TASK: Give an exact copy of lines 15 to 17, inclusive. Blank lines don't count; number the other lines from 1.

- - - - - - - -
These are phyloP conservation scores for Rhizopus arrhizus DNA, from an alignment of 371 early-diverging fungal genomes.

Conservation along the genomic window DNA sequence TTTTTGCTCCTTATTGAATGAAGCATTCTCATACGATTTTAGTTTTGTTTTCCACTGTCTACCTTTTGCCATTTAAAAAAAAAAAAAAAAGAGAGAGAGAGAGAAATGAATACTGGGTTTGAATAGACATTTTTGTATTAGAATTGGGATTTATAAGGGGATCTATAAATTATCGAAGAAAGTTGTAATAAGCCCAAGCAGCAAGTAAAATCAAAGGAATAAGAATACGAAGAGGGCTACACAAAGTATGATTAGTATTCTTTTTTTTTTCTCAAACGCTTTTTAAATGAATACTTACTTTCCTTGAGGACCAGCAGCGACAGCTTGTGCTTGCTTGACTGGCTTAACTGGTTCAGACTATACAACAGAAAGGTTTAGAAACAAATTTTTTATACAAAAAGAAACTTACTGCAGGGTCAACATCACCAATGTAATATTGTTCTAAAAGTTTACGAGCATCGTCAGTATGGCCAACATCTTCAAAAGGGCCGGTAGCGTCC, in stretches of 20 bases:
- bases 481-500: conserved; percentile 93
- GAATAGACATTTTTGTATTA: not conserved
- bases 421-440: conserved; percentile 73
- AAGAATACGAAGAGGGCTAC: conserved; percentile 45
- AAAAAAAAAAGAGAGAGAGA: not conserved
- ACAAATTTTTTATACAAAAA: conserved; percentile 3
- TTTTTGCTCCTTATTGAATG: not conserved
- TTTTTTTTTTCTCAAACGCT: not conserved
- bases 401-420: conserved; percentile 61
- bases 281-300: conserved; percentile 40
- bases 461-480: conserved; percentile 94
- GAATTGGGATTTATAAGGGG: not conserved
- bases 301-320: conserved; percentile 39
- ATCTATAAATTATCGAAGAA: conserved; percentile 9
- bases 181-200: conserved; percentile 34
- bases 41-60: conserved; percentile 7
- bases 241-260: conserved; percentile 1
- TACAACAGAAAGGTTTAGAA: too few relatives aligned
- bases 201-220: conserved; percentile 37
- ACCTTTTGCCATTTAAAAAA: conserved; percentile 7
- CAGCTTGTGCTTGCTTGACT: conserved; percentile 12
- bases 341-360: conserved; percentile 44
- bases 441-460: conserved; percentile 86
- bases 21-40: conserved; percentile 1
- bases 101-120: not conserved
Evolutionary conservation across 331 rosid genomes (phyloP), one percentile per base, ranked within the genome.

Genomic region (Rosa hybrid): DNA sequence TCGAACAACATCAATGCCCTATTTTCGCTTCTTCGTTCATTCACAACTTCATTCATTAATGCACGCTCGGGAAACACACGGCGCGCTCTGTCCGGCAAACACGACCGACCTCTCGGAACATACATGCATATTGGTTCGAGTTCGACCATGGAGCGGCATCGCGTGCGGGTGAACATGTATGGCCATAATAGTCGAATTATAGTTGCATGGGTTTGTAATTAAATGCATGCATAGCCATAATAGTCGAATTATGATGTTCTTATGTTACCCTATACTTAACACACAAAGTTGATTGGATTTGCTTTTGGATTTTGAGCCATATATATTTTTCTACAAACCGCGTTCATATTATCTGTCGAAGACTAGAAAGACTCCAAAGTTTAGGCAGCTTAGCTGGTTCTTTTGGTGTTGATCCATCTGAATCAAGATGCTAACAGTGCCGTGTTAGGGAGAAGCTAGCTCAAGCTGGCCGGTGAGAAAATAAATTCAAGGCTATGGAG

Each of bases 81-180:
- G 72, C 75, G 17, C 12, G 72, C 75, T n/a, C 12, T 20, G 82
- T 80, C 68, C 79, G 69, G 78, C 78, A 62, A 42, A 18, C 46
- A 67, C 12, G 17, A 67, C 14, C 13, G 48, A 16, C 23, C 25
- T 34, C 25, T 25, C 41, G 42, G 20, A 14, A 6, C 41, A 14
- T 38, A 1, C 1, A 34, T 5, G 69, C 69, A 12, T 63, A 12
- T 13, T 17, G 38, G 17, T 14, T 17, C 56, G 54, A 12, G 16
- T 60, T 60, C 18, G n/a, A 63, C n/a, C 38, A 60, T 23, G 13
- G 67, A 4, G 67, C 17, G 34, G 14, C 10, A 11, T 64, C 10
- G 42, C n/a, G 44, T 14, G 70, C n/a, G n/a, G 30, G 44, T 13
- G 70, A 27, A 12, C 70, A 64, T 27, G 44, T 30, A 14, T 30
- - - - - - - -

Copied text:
- bases 301-320: conserved; percentile 39
- ATCTATAAATTATCGAAGAA: conserved; percentile 9
- bases 181-200: conserved; percentile 34